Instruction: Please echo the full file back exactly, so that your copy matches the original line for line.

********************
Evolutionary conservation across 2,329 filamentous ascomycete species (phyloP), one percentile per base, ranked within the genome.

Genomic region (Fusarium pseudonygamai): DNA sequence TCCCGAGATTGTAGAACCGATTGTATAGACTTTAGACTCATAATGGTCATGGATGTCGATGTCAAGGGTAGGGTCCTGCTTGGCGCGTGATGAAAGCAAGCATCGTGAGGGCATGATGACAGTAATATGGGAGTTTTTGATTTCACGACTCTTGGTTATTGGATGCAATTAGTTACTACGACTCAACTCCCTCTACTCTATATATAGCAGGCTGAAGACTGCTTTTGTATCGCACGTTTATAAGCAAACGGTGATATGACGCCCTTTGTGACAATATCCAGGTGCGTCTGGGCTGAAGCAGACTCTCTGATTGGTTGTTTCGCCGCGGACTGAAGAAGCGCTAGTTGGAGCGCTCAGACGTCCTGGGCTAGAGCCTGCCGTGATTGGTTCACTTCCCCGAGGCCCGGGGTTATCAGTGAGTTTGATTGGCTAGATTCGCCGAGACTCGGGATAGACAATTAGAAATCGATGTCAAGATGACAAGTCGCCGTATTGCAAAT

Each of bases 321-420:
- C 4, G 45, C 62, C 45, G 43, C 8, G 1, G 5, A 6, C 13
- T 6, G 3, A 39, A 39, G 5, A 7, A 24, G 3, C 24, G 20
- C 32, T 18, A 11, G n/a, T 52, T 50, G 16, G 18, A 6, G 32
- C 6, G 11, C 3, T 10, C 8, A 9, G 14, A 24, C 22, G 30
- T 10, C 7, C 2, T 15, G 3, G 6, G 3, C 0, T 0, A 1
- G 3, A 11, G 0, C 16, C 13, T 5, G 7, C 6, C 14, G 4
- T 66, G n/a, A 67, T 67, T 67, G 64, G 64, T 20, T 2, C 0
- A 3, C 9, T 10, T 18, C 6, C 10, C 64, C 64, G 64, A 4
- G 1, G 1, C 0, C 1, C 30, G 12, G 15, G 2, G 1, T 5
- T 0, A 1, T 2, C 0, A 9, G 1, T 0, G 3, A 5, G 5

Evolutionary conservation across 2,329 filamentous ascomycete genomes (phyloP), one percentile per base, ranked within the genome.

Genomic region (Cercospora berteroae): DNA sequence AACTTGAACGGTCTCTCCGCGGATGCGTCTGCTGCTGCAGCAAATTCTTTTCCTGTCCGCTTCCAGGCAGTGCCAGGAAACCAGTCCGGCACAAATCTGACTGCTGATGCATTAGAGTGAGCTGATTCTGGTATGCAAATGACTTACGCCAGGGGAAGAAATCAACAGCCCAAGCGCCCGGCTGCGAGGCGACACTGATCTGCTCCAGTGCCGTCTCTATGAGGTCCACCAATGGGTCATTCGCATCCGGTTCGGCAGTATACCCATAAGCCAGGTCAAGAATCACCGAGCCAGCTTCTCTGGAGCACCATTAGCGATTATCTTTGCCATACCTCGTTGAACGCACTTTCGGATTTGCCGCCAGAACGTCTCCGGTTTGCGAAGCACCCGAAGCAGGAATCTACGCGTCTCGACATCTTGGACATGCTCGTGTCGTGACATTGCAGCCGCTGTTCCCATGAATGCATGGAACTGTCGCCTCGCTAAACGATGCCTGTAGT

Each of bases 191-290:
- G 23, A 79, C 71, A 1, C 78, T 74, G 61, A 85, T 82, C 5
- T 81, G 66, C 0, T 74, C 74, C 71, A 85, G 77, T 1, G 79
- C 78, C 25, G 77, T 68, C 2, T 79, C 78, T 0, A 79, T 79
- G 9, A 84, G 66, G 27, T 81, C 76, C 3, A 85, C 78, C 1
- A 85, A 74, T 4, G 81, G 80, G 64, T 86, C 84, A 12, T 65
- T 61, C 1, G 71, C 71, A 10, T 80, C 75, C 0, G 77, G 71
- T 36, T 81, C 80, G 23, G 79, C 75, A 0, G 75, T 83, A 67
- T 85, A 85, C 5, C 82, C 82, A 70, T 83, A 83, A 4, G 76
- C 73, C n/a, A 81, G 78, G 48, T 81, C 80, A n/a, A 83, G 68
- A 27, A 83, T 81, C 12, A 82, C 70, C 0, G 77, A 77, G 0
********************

Evolutionary conservation across 2,329 filamentous ascomycete species (phyloP), one percentile per base, ranked within the genome.

Genomic region (Fusarium pseudonygamai): DNA sequence TCCCGAGATTGTAGAACCGATTGTATAGACTTTAGACTCATAATGGTCATGGATGTCGATGTCAAGGGTAGGGTCCTGCTTGGCGCGTGATGAAAGCAAGCATCGTGAGGGCATGATGACAGTAATATGGGAGTTTTTGATTTCACGACTCTTGGTTATTGGATGCAATTAGTTACTACGACTCAACTCCCTCTACTCTATATATAGCAGGCTGAAGACTGCTTTTGTATCGCACGTTTATAAGCAAACGGTGATATGACGCCCTTTGTGACAATATCCAGGTGCGTCTGGGCTGAAGCAGACTCTCTGATTGGTTGTTTCGCCGCGGACTGAAGAAGCGCTAGTTGGAGCGCTCAGACGTCCTGGGCTAGAGCCTGCCGTGATTGGTTCACTTCCCCGAGGCCCGGGGTTATCAGTGAGTTTGATTGGCTAGATTCGCCGAGACTCGGGATAGACAATTAGAAATCGATGTCAAGATGACAAGTCGCCGTATTGCAAAT

Each of bases 321-420:
- C 4, G 45, C 62, C 45, G 43, C 8, G 1, G 5, A 6, C 13
- T 6, G 3, A 39, A 39, G 5, A 7, A 24, G 3, C 24, G 20
- C 32, T 18, A 11, G n/a, T 52, T 50, G 16, G 18, A 6, G 32
- C 6, G 11, C 3, T 10, C 8, A 9, G 14, A 24, C 22, G 30
- T 10, C 7, C 2, T 15, G 3, G 6, G 3, C 0, T 0, A 1
- G 3, A 11, G 0, C 16, C 13, T 5, G 7, C 6, C 14, G 4
- T 66, G n/a, A 67, T 67, T 67, G 64, G 64, T 20, T 2, C 0
- A 3, C 9, T 10, T 18, C 6, C 10, C 64, C 64, G 64, A 4
- G 1, G 1, C 0, C 1, C 30, G 12, G 15, G 2, G 1, T 5
- T 0, A 1, T 2, C 0, A 9, G 1, T 0, G 3, A 5, G 5

Evolutionary conservation across 2,329 filamentous ascomycete genomes (phyloP), one percentile per base, ranked within the genome.

Genomic region (Cercospora berteroae): DNA sequence AACTTGAACGGTCTCTCCGCGGATGCGTCTGCTGCTGCAGCAAATTCTTTTCCTGTCCGCTTCCAGGCAGTGCCAGGAAACCAGTCCGGCACAAATCTGACTGCTGATGCATTAGAGTGAGCTGATTCTGGTATGCAAATGACTTACGCCAGGGGAAGAAATCAACAGCCCAAGCGCCCGGCTGCGAGGCGACACTGATCTGCTCCAGTGCCGTCTCTATGAGGTCCACCAATGGGTCATTCGCATCCGGTTCGGCAGTATACCCATAAGCCAGGTCAAGAATCACCGAGCCAGCTTCTCTGGAGCACCATTAGCGATTATCTTTGCCATACCTCGTTGAACGCACTTTCGGATTTGCCGCCAGAACGTCTCCGGTTTGCGAAGCACCCGAAGCAGGAATCTACGCGTCTCGACATCTTGGACATGCTCGTGTCGTGACATTGCAGCCGCTGTTCCCATGAATGCATGGAACTGTCGCCTCGCTAAACGATGCCTGTAGT

Each of bases 191-290:
- G 23, A 79, C 71, A 1, C 78, T 74, G 61, A 85, T 82, C 5
- T 81, G 66, C 0, T 74, C 74, C 71, A 85, G 77, T 1, G 79
- C 78, C 25, G 77, T 68, C 2, T 79, C 78, T 0, A 79, T 79
- G 9, A 84, G 66, G 27, T 81, C 76, C 3, A 85, C 78, C 1
- A 85, A 74, T 4, G 81, G 80, G 64, T 86, C 84, A 12, T 65
- T 61, C 1, G 71, C 71, A 10, T 80, C 75, C 0, G 77, G 71
- T 36, T 81, C 80, G 23, G 79, C 75, A 0, G 75, T 83, A 67
- T 85, A 85, C 5, C 82, C 82, A 70, T 83, A 83, A 4, G 76
- C 73, C n/a, A 81, G 78, G 48, T 81, C 80, A n/a, A 83, G 68
- A 27, A 83, T 81, C 12, A 82, C 70, C 0, G 77, A 77, G 0